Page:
Rav Chaim’s yeshiva was probably the first to have a professional fundraiser on staff. His name was R. Yosef Krynky. In one letter penned by Rabbi Krynky to prospective donors illustrates the degree of neglect of Torah Study before the establishment of the Voloshin Yeshiva. Rabbi Krynkry writes that “before the Voloshin Yeshiva was established, even in synagogues of large towns, a complete set of the Talmud could not be found, for there was no need for it, since hardly anyone was engaged in the study of Torah.” We must take the letter with a grain of salt because it was after all a fundraising letter, but the fact the someone could say this is astounding. Think about the Beth Sholom community. Before Rosh Hashana I went around and counted that we have almost 10 sets of the Talmud! And I am sure that almost every family sitting here today has a set of Talmud at home. Yet in major cities in Eastern Europe in the 18th century, one complete set of Talmud could not be found!
Rav Chaim comes on the scene during this period of great Torah neglect and created a yeshiva, a Talmudic Academy par excellence with the greatest teachers and the brightest students from across Lithuania. He even procured funding so that the students could study without financial worries.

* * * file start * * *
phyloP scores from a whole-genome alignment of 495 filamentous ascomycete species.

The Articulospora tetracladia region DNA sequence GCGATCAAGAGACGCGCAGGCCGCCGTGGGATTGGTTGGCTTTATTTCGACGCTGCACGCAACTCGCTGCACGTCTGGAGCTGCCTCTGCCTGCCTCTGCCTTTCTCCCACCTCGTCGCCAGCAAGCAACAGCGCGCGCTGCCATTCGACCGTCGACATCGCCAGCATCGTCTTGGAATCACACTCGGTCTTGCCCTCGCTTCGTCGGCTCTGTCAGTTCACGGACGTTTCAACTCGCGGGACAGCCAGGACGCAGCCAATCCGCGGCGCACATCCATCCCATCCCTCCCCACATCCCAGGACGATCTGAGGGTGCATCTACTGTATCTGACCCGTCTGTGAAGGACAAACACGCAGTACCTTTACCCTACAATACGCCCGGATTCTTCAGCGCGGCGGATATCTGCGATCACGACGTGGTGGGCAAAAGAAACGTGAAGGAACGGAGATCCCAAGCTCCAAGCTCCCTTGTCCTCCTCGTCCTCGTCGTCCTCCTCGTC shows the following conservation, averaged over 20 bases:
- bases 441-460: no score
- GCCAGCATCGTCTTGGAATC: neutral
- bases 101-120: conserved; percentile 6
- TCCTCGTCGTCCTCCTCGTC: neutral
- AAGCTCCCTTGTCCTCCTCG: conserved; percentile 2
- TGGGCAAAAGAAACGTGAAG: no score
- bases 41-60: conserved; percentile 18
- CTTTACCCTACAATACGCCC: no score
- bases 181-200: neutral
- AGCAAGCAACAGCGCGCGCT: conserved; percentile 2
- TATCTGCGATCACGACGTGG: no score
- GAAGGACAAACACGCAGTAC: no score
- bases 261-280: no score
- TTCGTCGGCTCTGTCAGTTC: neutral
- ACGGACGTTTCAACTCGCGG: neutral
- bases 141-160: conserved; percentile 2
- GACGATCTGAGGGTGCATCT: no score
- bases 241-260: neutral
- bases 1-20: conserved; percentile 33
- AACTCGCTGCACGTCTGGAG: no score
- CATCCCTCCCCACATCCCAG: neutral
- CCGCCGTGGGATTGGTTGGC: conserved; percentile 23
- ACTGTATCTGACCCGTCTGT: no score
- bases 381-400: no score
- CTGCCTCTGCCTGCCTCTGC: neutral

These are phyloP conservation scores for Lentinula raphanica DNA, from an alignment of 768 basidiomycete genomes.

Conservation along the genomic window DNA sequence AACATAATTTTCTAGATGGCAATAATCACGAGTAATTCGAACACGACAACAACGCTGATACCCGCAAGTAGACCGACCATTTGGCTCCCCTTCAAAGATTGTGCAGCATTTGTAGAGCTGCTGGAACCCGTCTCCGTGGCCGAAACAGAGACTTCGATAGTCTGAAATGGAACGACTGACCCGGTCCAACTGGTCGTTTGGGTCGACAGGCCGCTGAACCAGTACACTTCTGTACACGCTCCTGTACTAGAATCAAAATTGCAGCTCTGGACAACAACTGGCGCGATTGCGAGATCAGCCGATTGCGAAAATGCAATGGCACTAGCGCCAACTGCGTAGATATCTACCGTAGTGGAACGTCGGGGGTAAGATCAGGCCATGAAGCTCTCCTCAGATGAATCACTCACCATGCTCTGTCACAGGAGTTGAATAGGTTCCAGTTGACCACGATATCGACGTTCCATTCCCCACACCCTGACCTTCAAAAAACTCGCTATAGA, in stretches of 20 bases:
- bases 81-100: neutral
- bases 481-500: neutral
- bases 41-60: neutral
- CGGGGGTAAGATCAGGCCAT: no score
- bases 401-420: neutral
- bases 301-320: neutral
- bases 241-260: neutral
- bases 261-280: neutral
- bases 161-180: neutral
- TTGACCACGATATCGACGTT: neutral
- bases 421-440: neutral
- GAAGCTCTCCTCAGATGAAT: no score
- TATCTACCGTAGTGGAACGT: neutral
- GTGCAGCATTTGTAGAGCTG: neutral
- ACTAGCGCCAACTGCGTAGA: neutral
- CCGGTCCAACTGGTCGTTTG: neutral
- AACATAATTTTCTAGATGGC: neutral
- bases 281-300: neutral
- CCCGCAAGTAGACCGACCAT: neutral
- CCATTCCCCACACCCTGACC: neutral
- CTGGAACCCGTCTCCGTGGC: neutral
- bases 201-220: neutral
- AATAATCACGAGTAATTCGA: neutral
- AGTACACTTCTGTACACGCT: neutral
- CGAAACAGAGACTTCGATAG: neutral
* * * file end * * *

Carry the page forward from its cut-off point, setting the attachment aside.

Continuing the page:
What did the students of this great yeshiva actually do all day? It is true that the young men came to get close to God. But they did not spend all day praying or saying to tehilim with great piety. They didn’t even spend much time perfecting their mitzvah observance. These young men spent almost every hour of every day and every night studying Talmud; studying laws of damages, tort law, laws of marriage, divorce, laws of 1 person trying to cheat another. Why? Why would Rav Chaim set up a yeshiva at great cost to himself and the Jewish community for 200 young men to study laws of damages for a legal system that to many, was no longer relevant?
This question is the subject of Nefesh Hachaim Chapter 4 and it was the topic of many discussions and debates in the Yeshiva. Reb Chaim taught his students that if you really want to find G-d, you shouldn’t look to prayer. You shouldn’t look to chesed and you shouldn’t even look to scrupulous observance of mitzvoth. If you really want to find God you need to study Torah.
Now it was undisputed that Torah study was of utmost importance. But why was Torah study so important?